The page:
That first type of bacteria is that methane-degrading one. What they do when they eat this methane is that there's a bunch of things that they can't process, and they release this into the bioreactor liquid. In this environment, we introduce a second bacteria called purple non-sulphur bacteria. These guys are awesome because they can eat all that stuff that that methanotroph, or methane-eating bacteria can't. In this process, if you can make the liquid, if you can put the right concentrations and amounts of food in this liquid, you can actually make these purple bacteria accumulate a molecule called PHA, which is essentially a polyester, polyester's a plastic. What we can do is we can extract this culture from the bioreactor and you can spin it down to create, we call them pellets of bacteria, and within those pellets, you have those PHAs. The PHAs are used in the process of creating larger polyester molecules that can then be used to make biodegradable plastics, such as biodegradable water bottles, or it's being used to make surgical mesh and other things.

Is a lot of your work in the lab just setting these conditions up to see what works the best?
FA:
You have to go back and do earlier preliminary tests. So you have your bug, your bacteria, and see how well it grows on the media you put into this bioreactor. That’s where I come in, I’m going to be testing this range it grows on.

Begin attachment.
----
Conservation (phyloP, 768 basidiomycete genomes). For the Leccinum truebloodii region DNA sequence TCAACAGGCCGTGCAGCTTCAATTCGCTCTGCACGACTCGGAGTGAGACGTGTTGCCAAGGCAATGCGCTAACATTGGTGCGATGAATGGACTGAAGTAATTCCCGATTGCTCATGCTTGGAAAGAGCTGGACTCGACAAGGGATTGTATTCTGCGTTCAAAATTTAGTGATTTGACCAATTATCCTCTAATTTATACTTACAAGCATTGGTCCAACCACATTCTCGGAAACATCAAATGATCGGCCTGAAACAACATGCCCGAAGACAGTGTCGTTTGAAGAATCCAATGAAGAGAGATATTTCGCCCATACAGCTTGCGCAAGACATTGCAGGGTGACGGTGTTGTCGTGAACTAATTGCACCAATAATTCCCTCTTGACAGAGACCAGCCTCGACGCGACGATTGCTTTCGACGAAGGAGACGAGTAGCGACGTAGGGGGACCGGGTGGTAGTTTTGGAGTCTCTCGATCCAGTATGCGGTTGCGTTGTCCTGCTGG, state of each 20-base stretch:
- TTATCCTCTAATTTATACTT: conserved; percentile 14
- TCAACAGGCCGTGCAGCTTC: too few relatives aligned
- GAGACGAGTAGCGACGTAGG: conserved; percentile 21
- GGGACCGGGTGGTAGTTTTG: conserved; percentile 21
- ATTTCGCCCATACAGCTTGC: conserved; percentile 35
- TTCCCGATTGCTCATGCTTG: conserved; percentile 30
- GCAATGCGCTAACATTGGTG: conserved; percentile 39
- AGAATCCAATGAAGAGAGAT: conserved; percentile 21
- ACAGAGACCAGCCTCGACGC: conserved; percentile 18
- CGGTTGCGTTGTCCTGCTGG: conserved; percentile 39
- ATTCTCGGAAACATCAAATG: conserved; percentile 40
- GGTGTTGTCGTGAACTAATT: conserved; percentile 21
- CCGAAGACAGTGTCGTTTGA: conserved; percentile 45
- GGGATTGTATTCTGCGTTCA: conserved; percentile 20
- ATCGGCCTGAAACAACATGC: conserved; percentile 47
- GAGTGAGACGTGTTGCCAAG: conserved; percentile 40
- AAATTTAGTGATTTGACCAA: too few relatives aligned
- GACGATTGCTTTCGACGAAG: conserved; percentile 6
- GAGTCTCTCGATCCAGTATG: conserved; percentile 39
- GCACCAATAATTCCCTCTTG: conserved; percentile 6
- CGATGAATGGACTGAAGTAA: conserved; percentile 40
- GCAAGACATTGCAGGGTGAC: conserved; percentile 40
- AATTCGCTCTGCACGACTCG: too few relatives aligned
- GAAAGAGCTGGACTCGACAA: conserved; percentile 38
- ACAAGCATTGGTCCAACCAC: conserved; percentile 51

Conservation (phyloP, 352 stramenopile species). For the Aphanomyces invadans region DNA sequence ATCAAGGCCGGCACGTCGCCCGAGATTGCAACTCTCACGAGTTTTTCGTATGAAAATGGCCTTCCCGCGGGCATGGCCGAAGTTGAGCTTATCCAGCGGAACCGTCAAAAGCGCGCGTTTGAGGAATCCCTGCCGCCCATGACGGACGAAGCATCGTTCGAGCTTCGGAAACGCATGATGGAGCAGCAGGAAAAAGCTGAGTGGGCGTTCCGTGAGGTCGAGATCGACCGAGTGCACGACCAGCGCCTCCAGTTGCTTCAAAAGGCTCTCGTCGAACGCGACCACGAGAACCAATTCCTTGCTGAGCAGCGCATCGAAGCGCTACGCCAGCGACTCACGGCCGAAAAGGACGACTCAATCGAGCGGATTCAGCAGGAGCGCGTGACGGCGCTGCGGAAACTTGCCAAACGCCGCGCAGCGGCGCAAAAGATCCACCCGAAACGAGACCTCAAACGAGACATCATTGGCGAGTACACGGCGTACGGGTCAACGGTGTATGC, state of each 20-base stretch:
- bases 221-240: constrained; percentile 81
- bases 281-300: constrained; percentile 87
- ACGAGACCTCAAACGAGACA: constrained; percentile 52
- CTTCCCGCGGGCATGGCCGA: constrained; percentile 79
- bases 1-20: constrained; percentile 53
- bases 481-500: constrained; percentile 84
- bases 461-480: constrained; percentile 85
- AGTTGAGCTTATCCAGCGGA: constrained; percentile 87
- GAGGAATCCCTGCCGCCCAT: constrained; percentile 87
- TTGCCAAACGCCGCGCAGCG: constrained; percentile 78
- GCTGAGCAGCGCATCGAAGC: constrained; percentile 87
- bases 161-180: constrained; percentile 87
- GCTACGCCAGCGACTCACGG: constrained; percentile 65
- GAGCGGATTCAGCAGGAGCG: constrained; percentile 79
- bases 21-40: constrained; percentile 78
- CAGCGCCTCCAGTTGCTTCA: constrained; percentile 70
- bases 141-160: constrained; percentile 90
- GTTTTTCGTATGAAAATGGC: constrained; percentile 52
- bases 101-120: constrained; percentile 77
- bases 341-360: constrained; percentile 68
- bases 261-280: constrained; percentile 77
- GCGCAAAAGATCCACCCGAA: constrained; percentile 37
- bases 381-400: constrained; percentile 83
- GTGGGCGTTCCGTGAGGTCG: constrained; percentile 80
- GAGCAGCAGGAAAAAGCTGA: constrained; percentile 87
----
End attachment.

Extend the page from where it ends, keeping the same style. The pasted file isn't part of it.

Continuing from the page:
There's also another avenue of my research which is finding a bacteria that does both processes. And so we're gonna be going out and bioprospecting in Rotorua, in the Rotokawa region. We'll be looking at particular environmental conditions in which we'd find this bacteria, and taking samples and putting them in the lab and seeing if we can find a bacteria that does both. In theory this bacteria exists, but it's never been found on the planet. So if you can find it, then that would even be quite world-changing.

How do you go about bioprospecting? I'm guessing that means just going out and trying to look for this bacteria can complete a process that you want?
FA:
Yeah that's right, with all the different types of bacteria, there are so many different kinds of metabolic pathways. With humans, you often see in science classes, we take sugar, we make energy. Well with bacteria, they can take methane and make energy. So the idea of finding one bacteria that eats methane and accumulates that bioplastic and can do it for a small amount of resources, of time and energy, which will change the world. Because you'd find that this type of metabolism has never been described before, it's never been in the literature.

What you do is you target areas such as deep lake sediments or hot springs or geothermal areas, places where you find there is methane, but all of a sudden, in that water column there's no methane. How is it disappearing? Where is it going? Perhaps there's a bacteria there that's doing that process.